What is Speech?

Speech refers to the production of sounds in spoken language. With a disorder or delay in speech, a child may have difficulty expressing a well-conceived thought (a phrase, sentence or conversation) because they do not hear or produce sounds correctly.

What is Language?

Language, on the other hand, is the sharing of communication using conventionally understood words, signs and symbols used by a group or community. In other words, the ability to use words and put them together orderly, grammatically and with appropriate meaning as to fully express one’s thoughts. A child with a language delay or disorder is struggling with formulating a thought and putting it into words and word combinations.

It is possible to be delayed in one or both of these areas of communication.

Speech Therapy builds skills, confidence—and smiles.

What is Speech Therapy

Speech-language therapy is the treatment for most kids with speech and/or language disorders.

Who are Speech Language Pathologists and how can they help?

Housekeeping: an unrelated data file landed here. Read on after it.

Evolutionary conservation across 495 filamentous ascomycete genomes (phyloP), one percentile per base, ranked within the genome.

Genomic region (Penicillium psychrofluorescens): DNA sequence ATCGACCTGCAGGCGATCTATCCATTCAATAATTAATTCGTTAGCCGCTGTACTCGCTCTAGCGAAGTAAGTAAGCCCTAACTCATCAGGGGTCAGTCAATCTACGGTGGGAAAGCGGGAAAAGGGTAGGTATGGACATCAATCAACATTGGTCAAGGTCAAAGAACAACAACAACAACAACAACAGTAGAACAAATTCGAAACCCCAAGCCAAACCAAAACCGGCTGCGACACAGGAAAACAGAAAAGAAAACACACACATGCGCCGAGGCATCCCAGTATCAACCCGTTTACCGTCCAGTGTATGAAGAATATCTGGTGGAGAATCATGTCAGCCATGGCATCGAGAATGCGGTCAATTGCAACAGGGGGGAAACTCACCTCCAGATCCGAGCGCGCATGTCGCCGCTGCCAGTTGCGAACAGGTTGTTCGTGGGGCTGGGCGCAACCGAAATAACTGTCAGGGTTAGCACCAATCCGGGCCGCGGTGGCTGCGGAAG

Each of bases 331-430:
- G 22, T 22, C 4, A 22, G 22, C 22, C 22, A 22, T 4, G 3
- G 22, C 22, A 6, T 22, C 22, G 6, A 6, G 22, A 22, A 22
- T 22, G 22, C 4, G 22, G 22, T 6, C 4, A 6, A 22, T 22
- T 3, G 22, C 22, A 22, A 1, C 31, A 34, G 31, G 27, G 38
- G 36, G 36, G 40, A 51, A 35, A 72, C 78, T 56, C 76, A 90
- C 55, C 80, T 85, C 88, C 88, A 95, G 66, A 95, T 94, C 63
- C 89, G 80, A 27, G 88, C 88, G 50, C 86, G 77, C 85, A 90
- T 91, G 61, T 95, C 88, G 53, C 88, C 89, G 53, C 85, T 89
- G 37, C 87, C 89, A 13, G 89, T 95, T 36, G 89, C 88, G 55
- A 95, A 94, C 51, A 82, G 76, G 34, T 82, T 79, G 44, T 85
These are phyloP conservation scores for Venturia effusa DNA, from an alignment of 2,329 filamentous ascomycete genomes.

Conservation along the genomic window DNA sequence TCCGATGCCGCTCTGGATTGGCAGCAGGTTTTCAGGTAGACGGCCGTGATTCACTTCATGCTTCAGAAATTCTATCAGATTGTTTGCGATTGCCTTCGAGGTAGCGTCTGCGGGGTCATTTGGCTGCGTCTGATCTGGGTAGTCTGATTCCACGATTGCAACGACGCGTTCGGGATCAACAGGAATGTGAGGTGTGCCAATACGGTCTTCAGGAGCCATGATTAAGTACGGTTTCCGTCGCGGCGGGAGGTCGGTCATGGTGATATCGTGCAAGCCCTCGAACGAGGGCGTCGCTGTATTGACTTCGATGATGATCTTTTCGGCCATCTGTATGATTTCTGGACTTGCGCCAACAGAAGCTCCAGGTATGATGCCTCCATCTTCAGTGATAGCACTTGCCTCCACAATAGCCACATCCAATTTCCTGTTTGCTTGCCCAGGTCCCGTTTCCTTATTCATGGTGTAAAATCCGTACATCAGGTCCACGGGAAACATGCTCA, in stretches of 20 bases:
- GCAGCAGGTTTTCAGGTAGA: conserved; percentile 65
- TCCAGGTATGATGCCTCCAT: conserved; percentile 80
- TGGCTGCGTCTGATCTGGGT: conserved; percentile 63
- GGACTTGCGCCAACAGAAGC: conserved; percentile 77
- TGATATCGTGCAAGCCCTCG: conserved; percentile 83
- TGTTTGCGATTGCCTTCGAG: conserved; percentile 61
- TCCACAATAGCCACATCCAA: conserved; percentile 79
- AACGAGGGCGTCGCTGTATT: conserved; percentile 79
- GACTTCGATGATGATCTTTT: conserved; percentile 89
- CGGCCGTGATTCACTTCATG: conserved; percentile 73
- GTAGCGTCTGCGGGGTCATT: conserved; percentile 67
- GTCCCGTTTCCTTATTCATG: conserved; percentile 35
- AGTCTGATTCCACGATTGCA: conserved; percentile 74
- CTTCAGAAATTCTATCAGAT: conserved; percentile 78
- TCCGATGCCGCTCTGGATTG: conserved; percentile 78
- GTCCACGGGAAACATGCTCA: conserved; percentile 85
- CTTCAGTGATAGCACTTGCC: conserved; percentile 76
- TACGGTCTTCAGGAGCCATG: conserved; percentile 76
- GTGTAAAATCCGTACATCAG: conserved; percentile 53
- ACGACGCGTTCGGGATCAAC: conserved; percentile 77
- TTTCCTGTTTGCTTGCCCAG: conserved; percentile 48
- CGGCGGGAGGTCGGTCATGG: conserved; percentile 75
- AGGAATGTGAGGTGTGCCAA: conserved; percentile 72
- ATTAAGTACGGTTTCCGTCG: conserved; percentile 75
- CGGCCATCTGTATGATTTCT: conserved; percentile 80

Speech-Language Pathologists (SLP’s) are experts in communication.

SLPs work with people of all ages, from babies to adults. SLPs treat many types of communication and swallowing problems. These include problems with:

  • Speech Sounds
    How we say sounds and put sounds together into words. Other words for these problems are articulation or phonological disordersapraxia of speech, or dysarthria.
  • Language
    How well we understand what we hear or read, and how we use words to tell others what we are thinking. In adults this problem may be called aphasia.
  • Literacy
    How well we read and write. People with speech and language disorders may also have trouble reading, spelling, and writing.
  • Social Communication
    How well we follow rules, like taking turns, how to talk to different people, or how close to stand to someone when talking. This is also called pragmatics.
  • Voice
    How our voices sound. We may sound hoarse, lose our voices easily, talk too loudly or through our noses, or be unable to make sounds.
  • Fluency
    Also called stuttering, is how well speech flows. Someone who stutters may repeat sounds, like t-t-t-table, use “um” or “uh,” or pause a lot when talking. Many young children will go through a time when they stutter, but most outgrow it.
  • Cognitive Communication
    How well our minds work. Problems may involve memory, attention, problem solving, organization, and other thinking skills.
  • Feeding and swallowing
    How well we suck, chew, and swallow food and liquid. A swallowing disorder may lead to poor nutrition, weight loss, and other health problems. This is also called dysphagia.

For more information, visit ASHA.org
Source: ASHA.org